ASI researching free meal program using UEI eateries excess

Current plan is to package the excess food and make it available at the Food Pantry


Victor Corral Martinez

The entrance to the Servery at the Dining Commons at Sac State. A possible program through ASI and UEI could mean that excess food from The Servery and other UEI eateries would be available at the Food Pantry.

Victor Corral Martinez

Associated Students, Inc. and University Enterprises, Inc. are planning to implement a new program on campus to help fight against food insecurity among Sacramento State students. 

One of ASI’s “strategic priorities” for the 2019-2020 school year is to assess the feasibility of doing a program in the style of Epicure Extras that would include the Dining Commons and the many other eateries owned by UEI on campus. 

Epicure Extras works through the Sac State app and alerts students when Epicure catering events have extra food. Denisse Garcia, vice president of Finance for ASI, said that ASI’s hypothetical Epicure Extras-style program would include daily meals for students through the ASI Food Pantry and that the meals would fit into the current Food Pantry point system.

Garcia also said there would be no need for notifications like those with Epicure Extras on the Sac State mobile app.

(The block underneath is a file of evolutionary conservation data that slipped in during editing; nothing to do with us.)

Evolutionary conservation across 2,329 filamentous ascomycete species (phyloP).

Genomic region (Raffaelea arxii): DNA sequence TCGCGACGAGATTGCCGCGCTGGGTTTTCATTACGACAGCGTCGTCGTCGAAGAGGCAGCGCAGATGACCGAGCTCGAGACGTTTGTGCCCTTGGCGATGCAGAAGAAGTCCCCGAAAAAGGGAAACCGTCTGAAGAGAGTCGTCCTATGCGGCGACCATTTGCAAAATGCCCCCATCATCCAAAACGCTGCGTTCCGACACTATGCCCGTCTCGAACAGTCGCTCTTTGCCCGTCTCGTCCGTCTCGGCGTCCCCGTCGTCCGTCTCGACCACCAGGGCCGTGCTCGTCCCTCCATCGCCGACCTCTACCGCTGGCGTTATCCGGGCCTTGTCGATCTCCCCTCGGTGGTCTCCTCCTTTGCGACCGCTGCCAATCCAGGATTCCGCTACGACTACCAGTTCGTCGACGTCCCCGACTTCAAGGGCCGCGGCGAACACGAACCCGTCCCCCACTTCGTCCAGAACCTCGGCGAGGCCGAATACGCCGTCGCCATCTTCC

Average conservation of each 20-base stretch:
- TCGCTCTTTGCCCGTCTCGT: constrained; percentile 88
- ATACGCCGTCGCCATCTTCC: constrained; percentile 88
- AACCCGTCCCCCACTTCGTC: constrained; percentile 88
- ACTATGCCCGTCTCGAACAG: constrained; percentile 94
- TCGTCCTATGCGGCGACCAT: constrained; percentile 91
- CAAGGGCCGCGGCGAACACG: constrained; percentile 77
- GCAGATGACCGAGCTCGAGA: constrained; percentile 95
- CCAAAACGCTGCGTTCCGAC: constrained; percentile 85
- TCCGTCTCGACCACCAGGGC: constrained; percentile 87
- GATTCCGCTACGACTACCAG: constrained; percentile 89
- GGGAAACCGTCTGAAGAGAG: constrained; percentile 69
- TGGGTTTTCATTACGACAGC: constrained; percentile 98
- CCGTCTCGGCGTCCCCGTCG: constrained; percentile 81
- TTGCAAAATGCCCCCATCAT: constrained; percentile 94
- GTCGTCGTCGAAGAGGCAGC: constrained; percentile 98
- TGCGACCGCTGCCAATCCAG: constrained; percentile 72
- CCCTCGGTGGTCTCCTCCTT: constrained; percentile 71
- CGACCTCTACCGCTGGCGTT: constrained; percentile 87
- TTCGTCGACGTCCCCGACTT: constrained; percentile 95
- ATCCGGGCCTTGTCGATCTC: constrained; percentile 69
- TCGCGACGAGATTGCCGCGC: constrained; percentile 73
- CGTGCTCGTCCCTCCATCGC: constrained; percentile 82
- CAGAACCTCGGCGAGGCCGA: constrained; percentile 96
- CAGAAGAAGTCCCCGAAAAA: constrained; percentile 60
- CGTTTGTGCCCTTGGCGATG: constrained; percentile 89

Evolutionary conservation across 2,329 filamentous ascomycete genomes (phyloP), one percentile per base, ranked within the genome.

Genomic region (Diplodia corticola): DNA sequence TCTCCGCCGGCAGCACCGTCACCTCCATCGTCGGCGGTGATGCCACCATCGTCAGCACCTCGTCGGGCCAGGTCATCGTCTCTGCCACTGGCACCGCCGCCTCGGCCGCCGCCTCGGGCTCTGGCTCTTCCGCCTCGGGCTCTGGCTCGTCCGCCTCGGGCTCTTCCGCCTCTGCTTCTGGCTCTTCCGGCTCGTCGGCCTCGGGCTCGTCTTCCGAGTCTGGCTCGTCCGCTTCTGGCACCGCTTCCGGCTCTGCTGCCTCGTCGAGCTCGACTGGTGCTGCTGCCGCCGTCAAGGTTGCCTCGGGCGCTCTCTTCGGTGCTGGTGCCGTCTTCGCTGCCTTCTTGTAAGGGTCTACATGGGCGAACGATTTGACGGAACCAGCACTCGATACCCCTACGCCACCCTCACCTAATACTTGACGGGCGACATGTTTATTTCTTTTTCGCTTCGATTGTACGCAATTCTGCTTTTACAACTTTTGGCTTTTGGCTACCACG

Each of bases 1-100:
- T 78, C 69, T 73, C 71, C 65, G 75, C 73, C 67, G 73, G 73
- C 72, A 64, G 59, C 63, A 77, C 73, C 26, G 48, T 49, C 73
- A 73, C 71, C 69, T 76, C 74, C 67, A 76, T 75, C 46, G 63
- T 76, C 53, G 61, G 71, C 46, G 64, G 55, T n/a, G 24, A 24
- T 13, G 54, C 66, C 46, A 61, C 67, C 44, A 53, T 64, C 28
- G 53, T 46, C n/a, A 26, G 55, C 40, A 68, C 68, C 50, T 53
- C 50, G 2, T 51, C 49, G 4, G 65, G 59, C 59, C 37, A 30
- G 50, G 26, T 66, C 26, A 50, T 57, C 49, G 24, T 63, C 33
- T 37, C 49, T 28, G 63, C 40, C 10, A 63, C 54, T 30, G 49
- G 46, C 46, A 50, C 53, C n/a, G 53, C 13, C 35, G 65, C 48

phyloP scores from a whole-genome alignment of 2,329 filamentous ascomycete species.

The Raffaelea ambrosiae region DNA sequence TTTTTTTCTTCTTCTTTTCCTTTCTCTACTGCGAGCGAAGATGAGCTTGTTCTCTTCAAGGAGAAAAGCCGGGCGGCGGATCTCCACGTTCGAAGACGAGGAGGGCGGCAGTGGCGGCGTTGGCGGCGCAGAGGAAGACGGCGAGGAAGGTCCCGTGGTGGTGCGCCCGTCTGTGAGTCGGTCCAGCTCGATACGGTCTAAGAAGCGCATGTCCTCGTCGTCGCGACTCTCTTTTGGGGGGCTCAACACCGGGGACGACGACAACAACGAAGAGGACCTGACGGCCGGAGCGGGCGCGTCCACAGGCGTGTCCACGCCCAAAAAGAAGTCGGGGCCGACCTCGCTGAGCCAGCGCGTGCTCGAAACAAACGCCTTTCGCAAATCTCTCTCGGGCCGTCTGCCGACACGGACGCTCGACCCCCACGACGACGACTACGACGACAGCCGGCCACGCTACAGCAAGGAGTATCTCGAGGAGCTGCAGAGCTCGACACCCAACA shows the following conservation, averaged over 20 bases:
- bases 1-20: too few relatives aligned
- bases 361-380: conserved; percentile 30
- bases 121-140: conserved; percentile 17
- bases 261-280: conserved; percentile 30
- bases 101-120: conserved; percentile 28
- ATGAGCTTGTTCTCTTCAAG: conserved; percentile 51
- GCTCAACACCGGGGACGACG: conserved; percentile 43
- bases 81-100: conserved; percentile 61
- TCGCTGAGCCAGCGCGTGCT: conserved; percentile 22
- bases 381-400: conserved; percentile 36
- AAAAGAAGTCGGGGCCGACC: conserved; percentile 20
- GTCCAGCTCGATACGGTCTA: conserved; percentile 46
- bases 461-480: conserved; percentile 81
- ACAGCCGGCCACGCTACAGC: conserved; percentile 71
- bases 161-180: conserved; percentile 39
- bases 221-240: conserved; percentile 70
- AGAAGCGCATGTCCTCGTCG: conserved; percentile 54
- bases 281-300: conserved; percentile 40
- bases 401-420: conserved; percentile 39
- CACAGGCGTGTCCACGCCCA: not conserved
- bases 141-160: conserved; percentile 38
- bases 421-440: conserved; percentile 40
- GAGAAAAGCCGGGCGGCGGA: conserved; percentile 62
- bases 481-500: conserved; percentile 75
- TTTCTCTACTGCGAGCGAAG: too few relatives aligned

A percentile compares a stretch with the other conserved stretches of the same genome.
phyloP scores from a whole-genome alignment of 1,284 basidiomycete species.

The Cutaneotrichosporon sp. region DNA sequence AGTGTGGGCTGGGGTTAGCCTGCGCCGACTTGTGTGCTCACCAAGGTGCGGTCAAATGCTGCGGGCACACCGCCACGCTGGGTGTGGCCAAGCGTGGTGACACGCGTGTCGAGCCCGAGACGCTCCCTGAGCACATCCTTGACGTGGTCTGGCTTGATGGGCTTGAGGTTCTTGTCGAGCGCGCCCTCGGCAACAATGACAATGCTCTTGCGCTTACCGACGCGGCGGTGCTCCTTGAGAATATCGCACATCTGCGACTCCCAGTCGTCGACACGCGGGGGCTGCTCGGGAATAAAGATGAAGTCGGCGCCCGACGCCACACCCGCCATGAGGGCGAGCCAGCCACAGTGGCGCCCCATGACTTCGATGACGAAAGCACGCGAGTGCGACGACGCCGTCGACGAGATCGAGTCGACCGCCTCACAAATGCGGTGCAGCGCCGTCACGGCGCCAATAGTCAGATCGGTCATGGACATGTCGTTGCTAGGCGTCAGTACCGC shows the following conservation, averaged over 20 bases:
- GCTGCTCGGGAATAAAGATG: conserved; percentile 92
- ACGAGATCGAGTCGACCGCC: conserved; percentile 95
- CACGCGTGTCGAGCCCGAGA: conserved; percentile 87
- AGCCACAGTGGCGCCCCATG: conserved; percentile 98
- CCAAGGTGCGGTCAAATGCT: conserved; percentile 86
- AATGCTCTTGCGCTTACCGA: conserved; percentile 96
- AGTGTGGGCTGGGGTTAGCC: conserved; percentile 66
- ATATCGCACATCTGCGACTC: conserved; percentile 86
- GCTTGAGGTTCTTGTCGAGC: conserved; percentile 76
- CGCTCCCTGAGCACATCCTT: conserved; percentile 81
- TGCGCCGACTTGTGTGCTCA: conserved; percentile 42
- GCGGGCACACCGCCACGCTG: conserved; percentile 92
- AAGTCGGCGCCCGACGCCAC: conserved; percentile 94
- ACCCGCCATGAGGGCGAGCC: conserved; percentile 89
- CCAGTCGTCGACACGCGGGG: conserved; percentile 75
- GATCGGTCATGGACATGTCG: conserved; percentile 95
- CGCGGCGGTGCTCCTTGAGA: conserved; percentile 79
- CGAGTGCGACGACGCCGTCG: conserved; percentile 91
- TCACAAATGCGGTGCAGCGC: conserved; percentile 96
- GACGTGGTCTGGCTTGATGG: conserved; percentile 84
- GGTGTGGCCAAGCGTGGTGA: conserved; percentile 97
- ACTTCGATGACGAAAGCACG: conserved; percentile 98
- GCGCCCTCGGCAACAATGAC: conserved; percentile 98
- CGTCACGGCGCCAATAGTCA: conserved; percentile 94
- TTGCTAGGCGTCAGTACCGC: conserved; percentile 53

RELATED: ASI Food Pantry University Union location to serve more students

“We do want to eliminate food waste as much as possible and we realize that the Dining Commons and (other) eateries are constantly throwing away food as part of the process and as well as safety regulations,” Garcia said. “We’re looking into, instead of throwing the food away from the Dining Commons, having them packed in individual packages and taken to the Food Pantry and given to students on a daily basis.”

According to Alex Aguilar, a Dining Commons worker, food is commonly disposed of after two hours of being heated or exposed, due to health code regulations. 

“I think it’s better to make good use of it instead of throwing it all away,” Aguilar said of the food.

Joshua Flores, a film major, said that the current Epicure Extras system is great for students facing food insecurity, but the notifications are erratic and unreliable. He said that a free meal option that is stable would help him as a student. 

“If it’s accessible to me then I’m there,” Flores said. “That’s good quality food.”

Garcia said that the program is still in a research phase, and that some of the obstacles the program faces are financial costs of packaging, storage and additional staff for the program, as well as strict health code criteria. 

Garcia also said that, as the program moves forward, there are plans to purchase an additional fridge for the food pantry in anticipation of the service.